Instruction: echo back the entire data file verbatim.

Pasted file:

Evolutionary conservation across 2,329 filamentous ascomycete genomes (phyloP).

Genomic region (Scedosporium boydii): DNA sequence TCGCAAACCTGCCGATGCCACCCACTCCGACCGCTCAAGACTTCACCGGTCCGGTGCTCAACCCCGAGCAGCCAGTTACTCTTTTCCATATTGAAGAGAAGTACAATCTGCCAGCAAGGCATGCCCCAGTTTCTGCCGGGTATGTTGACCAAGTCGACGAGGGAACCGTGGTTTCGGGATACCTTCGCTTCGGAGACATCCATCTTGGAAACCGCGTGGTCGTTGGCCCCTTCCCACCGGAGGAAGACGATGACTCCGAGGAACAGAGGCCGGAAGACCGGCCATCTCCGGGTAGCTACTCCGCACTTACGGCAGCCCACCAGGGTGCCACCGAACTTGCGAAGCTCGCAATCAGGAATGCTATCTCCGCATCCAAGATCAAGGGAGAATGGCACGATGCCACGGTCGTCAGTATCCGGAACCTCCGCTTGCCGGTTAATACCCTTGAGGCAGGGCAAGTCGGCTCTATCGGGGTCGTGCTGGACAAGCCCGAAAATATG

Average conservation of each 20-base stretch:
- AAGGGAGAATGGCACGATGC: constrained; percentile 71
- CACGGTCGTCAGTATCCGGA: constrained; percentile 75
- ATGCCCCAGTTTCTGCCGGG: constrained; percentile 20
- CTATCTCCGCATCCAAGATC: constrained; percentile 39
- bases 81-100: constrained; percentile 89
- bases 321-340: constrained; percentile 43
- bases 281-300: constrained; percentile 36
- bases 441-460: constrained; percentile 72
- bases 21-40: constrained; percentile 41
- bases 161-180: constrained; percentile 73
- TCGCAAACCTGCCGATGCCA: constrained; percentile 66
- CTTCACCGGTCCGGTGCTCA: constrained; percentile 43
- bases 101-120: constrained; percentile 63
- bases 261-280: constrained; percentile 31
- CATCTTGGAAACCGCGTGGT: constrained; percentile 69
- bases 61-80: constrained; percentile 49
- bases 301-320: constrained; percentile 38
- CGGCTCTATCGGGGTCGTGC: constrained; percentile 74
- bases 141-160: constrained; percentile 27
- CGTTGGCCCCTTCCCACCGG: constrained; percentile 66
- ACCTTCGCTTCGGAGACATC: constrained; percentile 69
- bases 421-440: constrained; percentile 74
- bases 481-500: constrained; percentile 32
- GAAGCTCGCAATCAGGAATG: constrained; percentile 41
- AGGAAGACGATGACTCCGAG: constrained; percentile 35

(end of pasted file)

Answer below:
Evolutionary conservation across 2,329 filamentous ascomycete genomes (phyloP).

Genomic region (Scedosporium boydii): DNA sequence TCGCAAACCTGCCGATGCCACCCACTCCGACCGCTCAAGACTTCACCGGTCCGGTGCTCAACCCCGAGCAGCCAGTTACTCTTTTCCATATTGAAGAGAAGTACAATCTGCCAGCAAGGCATGCCCCAGTTTCTGCCGGGTATGTTGACCAAGTCGACGAGGGAACCGTGGTTTCGGGATACCTTCGCTTCGGAGACATCCATCTTGGAAACCGCGTGGTCGTTGGCCCCTTCCCACCGGAGGAAGACGATGACTCCGAGGAACAGAGGCCGGAAGACCGGCCATCTCCGGGTAGCTACTCCGCACTTACGGCAGCCCACCAGGGTGCCACCGAACTTGCGAAGCTCGCAATCAGGAATGCTATCTCCGCATCCAAGATCAAGGGAGAATGGCACGATGCCACGGTCGTCAGTATCCGGAACCTCCGCTTGCCGGTTAATACCCTTGAGGCAGGGCAAGTCGGCTCTATCGGGGTCGTGCTGGACAAGCCCGAAAATATG

Average conservation of each 20-base stretch:
- AAGGGAGAATGGCACGATGC: constrained; percentile 71
- CACGGTCGTCAGTATCCGGA: constrained; percentile 75
- ATGCCCCAGTTTCTGCCGGG: constrained; percentile 20
- CTATCTCCGCATCCAAGATC: constrained; percentile 39
- bases 81-100: constrained; percentile 89
- bases 321-340: constrained; percentile 43
- bases 281-300: constrained; percentile 36
- bases 441-460: constrained; percentile 72
- bases 21-40: constrained; percentile 41
- bases 161-180: constrained; percentile 73
- TCGCAAACCTGCCGATGCCA: constrained; percentile 66
- CTTCACCGGTCCGGTGCTCA: constrained; percentile 43
- bases 101-120: constrained; percentile 63
- bases 261-280: constrained; percentile 31
- CATCTTGGAAACCGCGTGGT: constrained; percentile 69
- bases 61-80: constrained; percentile 49
- bases 301-320: constrained; percentile 38
- CGGCTCTATCGGGGTCGTGC: constrained; percentile 74
- bases 141-160: constrained; percentile 27
- CGTTGGCCCCTTCCCACCGG: constrained; percentile 66
- ACCTTCGCTTCGGAGACATC: constrained; percentile 69
- bases 421-440: constrained; percentile 74
- bases 481-500: constrained; percentile 32
- GAAGCTCGCAATCAGGAATG: constrained; percentile 41
- AGGAAGACGATGACTCCGAG: constrained; percentile 35